Last week, we spent a few relaxing days in picturesque Niagra-on-the-Lake. We even managed to get into Toronto to see the big Abstract Expressionist show at the Art Gallery of Ontario

Slowly, we are slipping back into our normal routine. I look forward to catching up with you and hearing what has been happening in your garden.

Friday, July 15, 2011

Somebunny has been Eating my Veggies!

Or to be more particular, somebunny's mama has been eating my veggies!

My beans are have been beheaded! My peas have been chewed into little green nubs! All I can say is, I'm glad mama doesn't like tomatoes, peppers and zucchini, otherwise my little veggie plot would be a complete write-off.

Scrap, who has the fine-tuned nose of a blood hound, discovered the nest yesterday in one of my flower beds. His sniffing around sent two baby bunnies scrambling. One disappeared into the safety of the underbrush. The other little fellow ran up the yard and tried to blend unsuccessfully into the green grass. I picked him up not wanting Scrap to get hold of him.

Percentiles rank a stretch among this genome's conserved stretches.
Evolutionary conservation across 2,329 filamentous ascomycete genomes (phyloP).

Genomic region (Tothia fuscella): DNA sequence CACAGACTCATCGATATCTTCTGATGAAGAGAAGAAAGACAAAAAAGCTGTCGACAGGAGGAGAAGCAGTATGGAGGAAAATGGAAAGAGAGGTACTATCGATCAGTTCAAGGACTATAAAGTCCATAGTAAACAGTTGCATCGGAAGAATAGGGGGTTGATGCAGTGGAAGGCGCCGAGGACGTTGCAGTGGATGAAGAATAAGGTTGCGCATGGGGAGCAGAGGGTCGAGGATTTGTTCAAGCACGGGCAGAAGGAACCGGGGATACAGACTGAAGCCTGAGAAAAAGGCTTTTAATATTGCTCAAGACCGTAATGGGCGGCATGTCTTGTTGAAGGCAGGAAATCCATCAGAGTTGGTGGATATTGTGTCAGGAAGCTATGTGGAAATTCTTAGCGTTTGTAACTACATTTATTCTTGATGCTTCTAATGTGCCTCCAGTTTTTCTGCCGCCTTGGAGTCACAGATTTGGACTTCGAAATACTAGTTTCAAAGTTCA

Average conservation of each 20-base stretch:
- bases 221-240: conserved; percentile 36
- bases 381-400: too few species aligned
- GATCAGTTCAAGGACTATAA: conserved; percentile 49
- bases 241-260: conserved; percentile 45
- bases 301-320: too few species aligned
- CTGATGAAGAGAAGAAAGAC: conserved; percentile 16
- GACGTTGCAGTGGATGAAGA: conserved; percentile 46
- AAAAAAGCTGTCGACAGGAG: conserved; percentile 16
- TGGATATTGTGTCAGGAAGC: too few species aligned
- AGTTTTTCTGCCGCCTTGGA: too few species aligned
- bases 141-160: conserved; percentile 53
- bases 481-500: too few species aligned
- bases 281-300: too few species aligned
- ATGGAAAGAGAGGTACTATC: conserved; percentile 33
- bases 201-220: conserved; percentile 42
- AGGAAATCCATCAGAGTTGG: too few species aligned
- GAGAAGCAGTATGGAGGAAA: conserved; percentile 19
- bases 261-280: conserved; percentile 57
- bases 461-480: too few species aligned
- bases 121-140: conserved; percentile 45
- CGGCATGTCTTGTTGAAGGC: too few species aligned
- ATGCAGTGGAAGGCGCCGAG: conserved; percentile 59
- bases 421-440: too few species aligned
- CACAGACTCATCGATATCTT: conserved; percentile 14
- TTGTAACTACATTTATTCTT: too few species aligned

But this is bloom day and I don't want to stray to deeply into my woeful success at growing vegetables. Let's take a look around my garden and see what is in flower.

Starting at the left side of the house, I have a large border of Ditch Dayliles. Ditch Daylilies tend to be the first ones at my summer party. Their hybrid cousins prefer to show up fashionably late. 

I don't want to get too off topic yet again, but while we are at the side of the house, here is a simple idea for you: Paint a wooden trellis an interesting color and hang a birdhouse on it. If that is too cutesy for your tastes, a sun or lion's head medallion might look just as terrific.

This color scheme in the front garden might be aptly described as everything and the kitchen sink.

This is Helenium. It makes a nice companion to summer daisies.

The first of the Echinacea in flower.